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nature science century

The name “Paracelsus” was probably coined by friends and intended as an implication of going “beyond” (Gr. para ) the then-authoritative work of Celsus,   an ancient medical encyclopedist. The official name was Philippus Aureolus Theophrastus Bombastus von Hohenheim, and the child was born in a village near Zurich in 1493. As a boy he apprenticed at the nearby Fueger mines, where he had direct contact with the use of chemicals; he would later write a book on miners’ diseases. Between 1513 and 1516 he studied medicine in Italy. After that he traveled widely, employed as an army surgeon. The rest of his life, devoted to lecturing, writing, private practice, and religious preaching, was divided into a series of brief stays—at Basel, Colmar, Nuremberg, St. Gall, Inns-bruck, Ulm, Vienna, and other locations—sojourns both initiated and terminated by his restless nature. He died in Salzburg in 1541.

Records of Paracelsus’ actions, as well as the testimony of his own discourse, portray him as a bumptious iconoclast, aggressive, absolute, pugnacious, vindictive. This character is apparent in his choice of a student riot as the occasion to burn the work of Avicenna in Basel. Oporinus, his “famulus” who would later become well known as a professor of Greek at Basel, had opportunity to observe his habits closely and confirms his reputation as a thoroughgoing eccentric. Paracelsus never undressed, except to put on a brand-new outfit (he tried to give his old clothes away but could not because they were too filthy). He would lie down on his bed still girt with his longsword, sleep for a spell, and then leap up, either to write, to labor at his furnace or, when the fit was upon him, to pull out the sword and madly flail it about in the air. He drank heavily and sometimes on a dare, yet what he dictated in his cups had all the clarity and coherence of his sober productions. Oporinus (Pagel, 30) is the more credible for showing no rancor at these excesses. He describes Paracelsus the way one might describe some colossal act of nature, like a hurricane or earthquake, that had come and tormented history and passed away.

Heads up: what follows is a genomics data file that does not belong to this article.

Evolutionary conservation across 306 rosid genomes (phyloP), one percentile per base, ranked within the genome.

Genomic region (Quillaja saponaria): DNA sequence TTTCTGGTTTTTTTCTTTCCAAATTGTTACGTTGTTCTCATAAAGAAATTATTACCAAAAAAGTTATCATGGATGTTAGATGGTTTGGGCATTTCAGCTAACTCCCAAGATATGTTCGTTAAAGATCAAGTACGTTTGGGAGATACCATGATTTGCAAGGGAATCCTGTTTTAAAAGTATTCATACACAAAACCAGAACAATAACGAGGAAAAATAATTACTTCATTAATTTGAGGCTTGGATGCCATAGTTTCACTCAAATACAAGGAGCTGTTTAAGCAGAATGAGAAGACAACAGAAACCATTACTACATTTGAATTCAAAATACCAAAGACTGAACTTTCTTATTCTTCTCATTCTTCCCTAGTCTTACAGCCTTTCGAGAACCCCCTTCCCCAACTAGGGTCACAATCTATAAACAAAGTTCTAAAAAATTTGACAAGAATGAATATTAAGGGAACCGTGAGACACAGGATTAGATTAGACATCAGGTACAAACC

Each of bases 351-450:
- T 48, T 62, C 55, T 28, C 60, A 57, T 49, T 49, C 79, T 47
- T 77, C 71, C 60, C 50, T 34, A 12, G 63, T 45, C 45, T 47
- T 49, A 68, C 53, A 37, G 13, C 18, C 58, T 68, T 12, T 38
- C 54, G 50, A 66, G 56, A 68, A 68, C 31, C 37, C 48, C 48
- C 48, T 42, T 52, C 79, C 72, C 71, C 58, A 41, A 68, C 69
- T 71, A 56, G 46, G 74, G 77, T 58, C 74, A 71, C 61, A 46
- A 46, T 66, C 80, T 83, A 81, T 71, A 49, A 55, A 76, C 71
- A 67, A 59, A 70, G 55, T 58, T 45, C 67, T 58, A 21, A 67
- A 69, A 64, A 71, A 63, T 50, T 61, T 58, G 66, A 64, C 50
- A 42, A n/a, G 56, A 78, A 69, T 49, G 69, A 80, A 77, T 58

Paracelsus is the least known and least acknowledged of all the major Renaissance thinkers. His obscurity, though unmerited, is easily enough explained. His opinions were so dangerously unorthodox that many sixteenth- and seventeenth-century writers conveyed his ideas without mentioning his name. His thought is so interdisciplinary that few historians have the breadth to appreciate it. His writing (in German and Latin) is dense and oracular enough to defy all but the most highly motivated readers. Yet his influence was broad and so thoroughly identified with the “new” in science, philosophy, and spirituality that John Donne* pays him the negative compliment of placing him, together with Copernicus* and Machiavelli,* at the center of his imaginary Hell ( Ignatius His Conclave ).

Donne’s grouping is especially pertinent. Just as Machiavelli and Copernicus labored to cut inquiry loose from classical and Christian premises about society and nature, Paracelsus strove to establish natural science as an entity free from Galenic blueprints and Christian assumptions. To sustain such a radical project during the Inquisition required his use of the “double truth”: an Averroistic verbal strategy that simultaneously asserted religious faith and allowed for scientific autonomy.